How to Engineer Magic
Building Big Puppets for the Stage
By Michael Brandt
Like other children, I once dreamed of the possibilities of magic and fantasy worlds, of faraway places to visit, and fantastical wonders to see.
I dreamed of the amazing careers I’d have as a spy, a jungle explorer, an astronaut. With age, I realized such dreams are not easily grasped and that I would have to travel across continents to places of mystery, unless I used an entertainment medium to take me to far-off places. I began to seek ways to live out my dreams without leaving home. For me, the theatre became one of the most immediate of those entertainments. It’s something you can reach out and touch, especially compared to a film, which is just pictures moving in a box. You may be able to see where a movie was filmed or the items used in the story if they aren’t computer-generated imagery but in a theatre, an audience member is an active participant in the story as much as the onstage actor is. If the audience so desired, they could touch anything on stage.
When I came to the University of Idaho, I had no idea what to expect as I pursued my Master’s degree in theatre design and technology. I moved here from Chicago, where I helped to make plays around the city as a stage manager and carpenter. Now I was eighteen hundred miles away in a mountain college town with no idea of what was in store. When I heard that one of my first placements in the season’s productions would be assistant scenic designer and props master for A Christmas Carol, a few things came to mind. The play is a money-maker, a crowd pleaser, a stock show put in the season to draw people to the theatre who might then choose to come see other productions. This is often the case when A Christmas Carol is done annually. I try not to go into any project with preconceived notions of what the process will be like but not knowing my new environment, I worried this might be a recycled production. To my delight, I was wrong. The first production meeting settled all my fears.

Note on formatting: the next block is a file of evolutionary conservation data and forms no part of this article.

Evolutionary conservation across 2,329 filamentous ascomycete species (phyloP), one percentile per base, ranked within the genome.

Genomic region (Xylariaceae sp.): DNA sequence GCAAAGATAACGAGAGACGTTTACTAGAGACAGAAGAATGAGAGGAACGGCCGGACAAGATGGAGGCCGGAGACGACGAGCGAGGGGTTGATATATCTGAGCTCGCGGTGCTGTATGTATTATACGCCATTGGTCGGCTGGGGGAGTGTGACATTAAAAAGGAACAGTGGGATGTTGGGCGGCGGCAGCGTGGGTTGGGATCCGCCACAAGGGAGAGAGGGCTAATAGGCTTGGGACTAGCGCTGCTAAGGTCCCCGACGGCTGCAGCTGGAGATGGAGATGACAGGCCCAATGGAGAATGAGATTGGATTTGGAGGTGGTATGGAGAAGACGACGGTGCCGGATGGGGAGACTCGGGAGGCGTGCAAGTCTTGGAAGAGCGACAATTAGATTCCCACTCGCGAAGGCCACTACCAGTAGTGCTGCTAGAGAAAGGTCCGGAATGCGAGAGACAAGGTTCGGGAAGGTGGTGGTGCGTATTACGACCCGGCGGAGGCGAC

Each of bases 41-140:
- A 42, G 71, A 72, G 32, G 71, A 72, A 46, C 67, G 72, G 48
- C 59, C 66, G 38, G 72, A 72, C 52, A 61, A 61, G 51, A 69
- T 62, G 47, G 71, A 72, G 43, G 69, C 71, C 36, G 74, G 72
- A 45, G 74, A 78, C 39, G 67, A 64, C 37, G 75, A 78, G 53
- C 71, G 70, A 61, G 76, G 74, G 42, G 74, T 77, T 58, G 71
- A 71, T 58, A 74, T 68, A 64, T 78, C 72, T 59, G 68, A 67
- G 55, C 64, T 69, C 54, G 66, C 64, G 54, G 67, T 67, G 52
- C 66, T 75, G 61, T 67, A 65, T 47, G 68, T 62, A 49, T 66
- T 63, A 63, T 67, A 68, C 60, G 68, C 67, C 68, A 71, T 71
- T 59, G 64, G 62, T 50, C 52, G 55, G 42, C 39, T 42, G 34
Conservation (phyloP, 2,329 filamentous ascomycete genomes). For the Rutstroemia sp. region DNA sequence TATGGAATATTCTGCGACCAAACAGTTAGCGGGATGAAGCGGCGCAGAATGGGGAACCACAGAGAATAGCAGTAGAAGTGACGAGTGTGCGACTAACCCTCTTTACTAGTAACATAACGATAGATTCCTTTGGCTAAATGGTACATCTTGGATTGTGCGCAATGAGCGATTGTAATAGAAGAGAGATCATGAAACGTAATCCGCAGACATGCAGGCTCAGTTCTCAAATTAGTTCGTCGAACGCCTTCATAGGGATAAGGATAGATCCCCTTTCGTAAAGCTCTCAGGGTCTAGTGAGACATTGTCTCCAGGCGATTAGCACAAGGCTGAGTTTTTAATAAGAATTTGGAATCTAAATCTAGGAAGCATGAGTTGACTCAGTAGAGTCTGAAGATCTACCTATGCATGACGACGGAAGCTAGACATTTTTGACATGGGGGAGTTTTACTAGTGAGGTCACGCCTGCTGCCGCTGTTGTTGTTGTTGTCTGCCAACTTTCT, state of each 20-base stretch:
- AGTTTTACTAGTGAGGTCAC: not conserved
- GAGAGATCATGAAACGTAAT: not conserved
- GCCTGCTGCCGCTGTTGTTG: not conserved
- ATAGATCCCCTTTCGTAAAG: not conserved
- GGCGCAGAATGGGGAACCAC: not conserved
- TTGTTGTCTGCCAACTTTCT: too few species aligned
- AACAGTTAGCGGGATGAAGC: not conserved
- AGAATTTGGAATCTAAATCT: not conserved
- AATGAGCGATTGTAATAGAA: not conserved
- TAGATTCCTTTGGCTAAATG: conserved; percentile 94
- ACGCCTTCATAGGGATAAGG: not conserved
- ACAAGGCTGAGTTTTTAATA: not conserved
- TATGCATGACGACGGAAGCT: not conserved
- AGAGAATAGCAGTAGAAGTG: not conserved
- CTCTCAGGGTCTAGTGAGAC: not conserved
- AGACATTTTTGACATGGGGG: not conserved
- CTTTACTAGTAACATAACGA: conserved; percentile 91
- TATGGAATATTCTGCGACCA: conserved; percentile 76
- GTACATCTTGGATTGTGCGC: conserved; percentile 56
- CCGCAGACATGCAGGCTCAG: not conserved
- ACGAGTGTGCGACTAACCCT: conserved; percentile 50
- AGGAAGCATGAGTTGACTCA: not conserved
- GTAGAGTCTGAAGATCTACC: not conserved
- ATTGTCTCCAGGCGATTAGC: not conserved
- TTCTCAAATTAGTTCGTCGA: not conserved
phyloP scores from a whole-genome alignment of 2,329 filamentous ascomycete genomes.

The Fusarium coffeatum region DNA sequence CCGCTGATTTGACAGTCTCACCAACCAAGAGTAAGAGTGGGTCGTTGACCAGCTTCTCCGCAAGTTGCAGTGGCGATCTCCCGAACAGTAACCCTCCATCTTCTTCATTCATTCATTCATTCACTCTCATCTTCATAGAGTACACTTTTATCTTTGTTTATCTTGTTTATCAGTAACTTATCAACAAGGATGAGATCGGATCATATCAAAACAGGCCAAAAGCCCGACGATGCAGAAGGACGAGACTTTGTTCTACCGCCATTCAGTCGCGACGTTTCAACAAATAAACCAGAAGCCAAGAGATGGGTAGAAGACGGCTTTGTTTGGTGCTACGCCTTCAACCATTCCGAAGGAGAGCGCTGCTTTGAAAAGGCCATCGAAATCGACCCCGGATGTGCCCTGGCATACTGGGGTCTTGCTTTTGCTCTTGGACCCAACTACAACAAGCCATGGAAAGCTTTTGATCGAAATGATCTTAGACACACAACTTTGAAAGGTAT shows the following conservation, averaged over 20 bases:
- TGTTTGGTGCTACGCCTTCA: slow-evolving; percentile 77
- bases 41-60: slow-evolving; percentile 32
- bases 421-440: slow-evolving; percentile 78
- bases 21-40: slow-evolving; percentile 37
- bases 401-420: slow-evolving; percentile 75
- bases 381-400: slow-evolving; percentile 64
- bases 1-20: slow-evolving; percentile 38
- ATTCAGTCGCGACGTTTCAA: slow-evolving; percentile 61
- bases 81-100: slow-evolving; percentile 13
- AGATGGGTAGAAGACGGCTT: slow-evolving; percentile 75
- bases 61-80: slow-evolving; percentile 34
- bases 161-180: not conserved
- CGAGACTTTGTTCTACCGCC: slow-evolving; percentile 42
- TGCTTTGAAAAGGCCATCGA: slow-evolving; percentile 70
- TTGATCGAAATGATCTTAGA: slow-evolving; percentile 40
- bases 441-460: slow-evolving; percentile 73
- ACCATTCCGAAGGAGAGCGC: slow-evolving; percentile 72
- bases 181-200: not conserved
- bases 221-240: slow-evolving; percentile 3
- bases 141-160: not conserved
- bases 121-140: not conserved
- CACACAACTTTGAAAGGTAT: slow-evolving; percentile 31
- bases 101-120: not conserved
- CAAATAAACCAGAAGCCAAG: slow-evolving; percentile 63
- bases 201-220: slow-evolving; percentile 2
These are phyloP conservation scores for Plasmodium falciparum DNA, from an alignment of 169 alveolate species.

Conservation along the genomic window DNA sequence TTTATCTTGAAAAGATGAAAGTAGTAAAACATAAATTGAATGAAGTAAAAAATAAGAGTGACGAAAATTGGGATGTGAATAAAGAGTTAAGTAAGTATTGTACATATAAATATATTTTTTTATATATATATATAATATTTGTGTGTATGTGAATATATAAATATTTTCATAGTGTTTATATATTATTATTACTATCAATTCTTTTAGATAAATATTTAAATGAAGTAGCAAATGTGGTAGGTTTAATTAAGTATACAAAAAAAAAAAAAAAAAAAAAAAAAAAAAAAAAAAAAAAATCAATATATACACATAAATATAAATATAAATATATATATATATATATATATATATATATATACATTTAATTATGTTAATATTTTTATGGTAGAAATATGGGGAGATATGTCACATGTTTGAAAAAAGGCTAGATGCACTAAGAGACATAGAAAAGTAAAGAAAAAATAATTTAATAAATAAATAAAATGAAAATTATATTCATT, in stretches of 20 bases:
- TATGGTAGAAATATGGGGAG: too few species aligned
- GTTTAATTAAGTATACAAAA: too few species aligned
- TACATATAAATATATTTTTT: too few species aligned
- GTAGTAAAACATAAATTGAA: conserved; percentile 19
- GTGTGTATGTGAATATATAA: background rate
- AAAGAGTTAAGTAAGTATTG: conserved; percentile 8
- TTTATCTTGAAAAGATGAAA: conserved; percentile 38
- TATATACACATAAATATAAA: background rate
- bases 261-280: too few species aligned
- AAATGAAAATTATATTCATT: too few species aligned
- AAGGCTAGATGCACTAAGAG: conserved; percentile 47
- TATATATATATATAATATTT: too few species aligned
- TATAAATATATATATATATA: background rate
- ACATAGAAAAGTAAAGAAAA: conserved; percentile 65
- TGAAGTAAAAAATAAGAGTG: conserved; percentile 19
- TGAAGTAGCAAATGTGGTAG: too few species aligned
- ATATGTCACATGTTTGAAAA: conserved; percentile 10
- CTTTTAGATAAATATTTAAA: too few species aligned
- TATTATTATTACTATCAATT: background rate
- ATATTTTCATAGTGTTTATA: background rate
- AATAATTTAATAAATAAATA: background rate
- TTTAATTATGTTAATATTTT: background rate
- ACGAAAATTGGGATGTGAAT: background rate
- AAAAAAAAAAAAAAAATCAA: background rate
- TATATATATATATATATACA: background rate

The director was David Lee Painter, the head of UI’s directing program. He introduced himself and the rest of the team and we went straight into his new ideas. Rather than either a complete re-imagining of the play or a reproduction of the previous year’s show, he issued an invitation to us to explore what had been done the year before and expand upon it.
“This A Christmas Carol will be a theatrically transparent production of a company of actors putting on A Christmas Carol in this theatre on this very night,” he said. “That means we don’t try to hide anything. The audience should be able to see straight to the back wall and shop doors of the theatre.”